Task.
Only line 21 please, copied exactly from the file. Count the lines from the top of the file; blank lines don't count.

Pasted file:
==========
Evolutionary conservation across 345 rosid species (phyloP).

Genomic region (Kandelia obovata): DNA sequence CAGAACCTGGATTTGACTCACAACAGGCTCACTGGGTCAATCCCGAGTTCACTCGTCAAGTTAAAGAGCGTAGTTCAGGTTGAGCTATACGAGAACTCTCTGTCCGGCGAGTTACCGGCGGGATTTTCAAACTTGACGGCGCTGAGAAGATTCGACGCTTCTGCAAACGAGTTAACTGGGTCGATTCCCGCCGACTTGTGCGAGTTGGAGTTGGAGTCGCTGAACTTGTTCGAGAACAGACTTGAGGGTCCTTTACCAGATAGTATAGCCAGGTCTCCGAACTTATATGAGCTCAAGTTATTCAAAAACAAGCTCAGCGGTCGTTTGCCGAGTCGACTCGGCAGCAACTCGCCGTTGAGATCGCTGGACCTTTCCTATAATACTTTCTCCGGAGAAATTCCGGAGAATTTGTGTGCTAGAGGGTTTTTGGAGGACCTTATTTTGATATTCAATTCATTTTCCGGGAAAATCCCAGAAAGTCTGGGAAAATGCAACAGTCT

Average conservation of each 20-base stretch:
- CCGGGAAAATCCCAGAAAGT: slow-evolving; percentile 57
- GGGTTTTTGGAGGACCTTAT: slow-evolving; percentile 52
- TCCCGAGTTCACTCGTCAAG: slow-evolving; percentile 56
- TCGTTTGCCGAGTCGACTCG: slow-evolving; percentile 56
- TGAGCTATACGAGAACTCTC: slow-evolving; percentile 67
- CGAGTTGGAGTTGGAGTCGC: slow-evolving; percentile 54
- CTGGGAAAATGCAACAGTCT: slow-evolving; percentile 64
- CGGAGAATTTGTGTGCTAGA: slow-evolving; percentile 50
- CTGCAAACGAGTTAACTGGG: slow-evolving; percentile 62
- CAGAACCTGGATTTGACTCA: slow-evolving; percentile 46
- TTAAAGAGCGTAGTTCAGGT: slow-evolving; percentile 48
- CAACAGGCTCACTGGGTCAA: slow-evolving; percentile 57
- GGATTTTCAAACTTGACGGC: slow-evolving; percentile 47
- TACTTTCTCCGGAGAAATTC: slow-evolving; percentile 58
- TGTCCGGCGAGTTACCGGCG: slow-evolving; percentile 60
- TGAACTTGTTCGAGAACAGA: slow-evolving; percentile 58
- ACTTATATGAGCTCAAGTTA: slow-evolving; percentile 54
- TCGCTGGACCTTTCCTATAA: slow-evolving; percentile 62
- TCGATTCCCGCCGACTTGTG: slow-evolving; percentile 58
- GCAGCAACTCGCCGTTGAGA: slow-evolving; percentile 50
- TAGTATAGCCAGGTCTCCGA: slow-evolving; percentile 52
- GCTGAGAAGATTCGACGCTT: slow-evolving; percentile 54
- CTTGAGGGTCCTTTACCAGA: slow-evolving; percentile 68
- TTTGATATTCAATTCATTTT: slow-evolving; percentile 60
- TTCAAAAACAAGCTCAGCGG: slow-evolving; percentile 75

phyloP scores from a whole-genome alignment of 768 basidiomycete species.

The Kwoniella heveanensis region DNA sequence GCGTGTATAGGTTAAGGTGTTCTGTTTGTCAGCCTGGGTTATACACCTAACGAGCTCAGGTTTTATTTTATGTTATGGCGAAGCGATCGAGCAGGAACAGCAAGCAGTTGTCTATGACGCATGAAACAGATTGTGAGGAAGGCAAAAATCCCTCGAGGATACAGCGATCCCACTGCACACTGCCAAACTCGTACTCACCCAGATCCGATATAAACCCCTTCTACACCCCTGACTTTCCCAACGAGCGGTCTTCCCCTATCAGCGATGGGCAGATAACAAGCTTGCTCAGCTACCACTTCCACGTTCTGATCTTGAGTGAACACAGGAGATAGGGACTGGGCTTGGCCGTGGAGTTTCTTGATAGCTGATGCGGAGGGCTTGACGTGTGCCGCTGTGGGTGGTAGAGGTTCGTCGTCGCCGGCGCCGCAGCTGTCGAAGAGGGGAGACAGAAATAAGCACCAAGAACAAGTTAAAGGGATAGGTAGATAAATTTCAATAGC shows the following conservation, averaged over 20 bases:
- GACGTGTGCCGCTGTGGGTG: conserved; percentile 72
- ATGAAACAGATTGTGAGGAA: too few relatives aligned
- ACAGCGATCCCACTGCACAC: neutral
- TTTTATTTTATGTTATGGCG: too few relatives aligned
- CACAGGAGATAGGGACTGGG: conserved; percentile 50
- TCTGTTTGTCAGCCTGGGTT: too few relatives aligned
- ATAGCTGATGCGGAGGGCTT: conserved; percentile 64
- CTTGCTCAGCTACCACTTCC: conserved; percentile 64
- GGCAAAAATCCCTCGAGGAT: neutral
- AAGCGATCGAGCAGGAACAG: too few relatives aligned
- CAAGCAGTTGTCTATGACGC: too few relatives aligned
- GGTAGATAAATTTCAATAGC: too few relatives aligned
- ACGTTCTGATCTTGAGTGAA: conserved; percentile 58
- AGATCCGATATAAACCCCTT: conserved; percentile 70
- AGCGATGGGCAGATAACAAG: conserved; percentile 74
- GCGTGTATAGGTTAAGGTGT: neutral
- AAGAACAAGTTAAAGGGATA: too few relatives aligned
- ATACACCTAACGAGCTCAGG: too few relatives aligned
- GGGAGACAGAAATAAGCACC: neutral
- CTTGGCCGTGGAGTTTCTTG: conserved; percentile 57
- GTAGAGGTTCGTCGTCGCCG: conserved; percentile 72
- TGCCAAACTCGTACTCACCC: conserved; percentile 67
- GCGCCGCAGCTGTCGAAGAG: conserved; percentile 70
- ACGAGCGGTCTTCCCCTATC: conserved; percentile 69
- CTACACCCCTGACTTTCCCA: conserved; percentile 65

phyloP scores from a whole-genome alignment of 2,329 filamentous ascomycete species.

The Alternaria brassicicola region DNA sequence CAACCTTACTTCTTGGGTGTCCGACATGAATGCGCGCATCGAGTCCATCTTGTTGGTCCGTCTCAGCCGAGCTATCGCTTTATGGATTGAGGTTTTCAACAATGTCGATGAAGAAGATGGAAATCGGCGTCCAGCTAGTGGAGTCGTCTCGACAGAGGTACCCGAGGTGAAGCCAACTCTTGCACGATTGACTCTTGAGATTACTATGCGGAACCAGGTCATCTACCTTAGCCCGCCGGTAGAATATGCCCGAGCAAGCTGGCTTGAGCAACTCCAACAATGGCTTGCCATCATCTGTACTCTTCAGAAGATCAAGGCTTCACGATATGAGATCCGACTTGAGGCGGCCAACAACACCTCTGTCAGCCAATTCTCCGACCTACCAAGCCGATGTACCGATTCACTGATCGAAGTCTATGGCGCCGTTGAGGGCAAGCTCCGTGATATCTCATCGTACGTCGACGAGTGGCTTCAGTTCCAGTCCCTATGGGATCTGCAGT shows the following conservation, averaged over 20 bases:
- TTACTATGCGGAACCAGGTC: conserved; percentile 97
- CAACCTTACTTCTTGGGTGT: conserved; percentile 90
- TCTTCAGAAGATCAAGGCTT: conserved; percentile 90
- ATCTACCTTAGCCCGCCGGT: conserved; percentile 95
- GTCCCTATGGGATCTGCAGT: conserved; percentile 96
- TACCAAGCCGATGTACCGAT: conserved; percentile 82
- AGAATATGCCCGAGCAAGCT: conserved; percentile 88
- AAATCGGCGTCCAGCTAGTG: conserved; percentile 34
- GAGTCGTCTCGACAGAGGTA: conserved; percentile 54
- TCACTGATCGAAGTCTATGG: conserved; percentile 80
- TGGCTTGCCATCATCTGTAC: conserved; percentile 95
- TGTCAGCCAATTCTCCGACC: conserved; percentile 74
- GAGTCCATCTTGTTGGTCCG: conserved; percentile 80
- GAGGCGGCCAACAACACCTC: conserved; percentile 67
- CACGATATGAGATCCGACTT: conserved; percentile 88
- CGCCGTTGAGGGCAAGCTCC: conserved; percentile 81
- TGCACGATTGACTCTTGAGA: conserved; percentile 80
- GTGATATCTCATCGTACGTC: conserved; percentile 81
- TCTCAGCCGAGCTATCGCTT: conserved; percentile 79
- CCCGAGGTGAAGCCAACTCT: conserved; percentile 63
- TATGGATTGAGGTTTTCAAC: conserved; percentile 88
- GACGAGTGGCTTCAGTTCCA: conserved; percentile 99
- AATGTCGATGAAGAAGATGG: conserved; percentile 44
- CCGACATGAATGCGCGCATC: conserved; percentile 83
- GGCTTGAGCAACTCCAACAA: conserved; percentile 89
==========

- TCGCTGGACCTTTCCTATAA: slow-evolving; percentile 62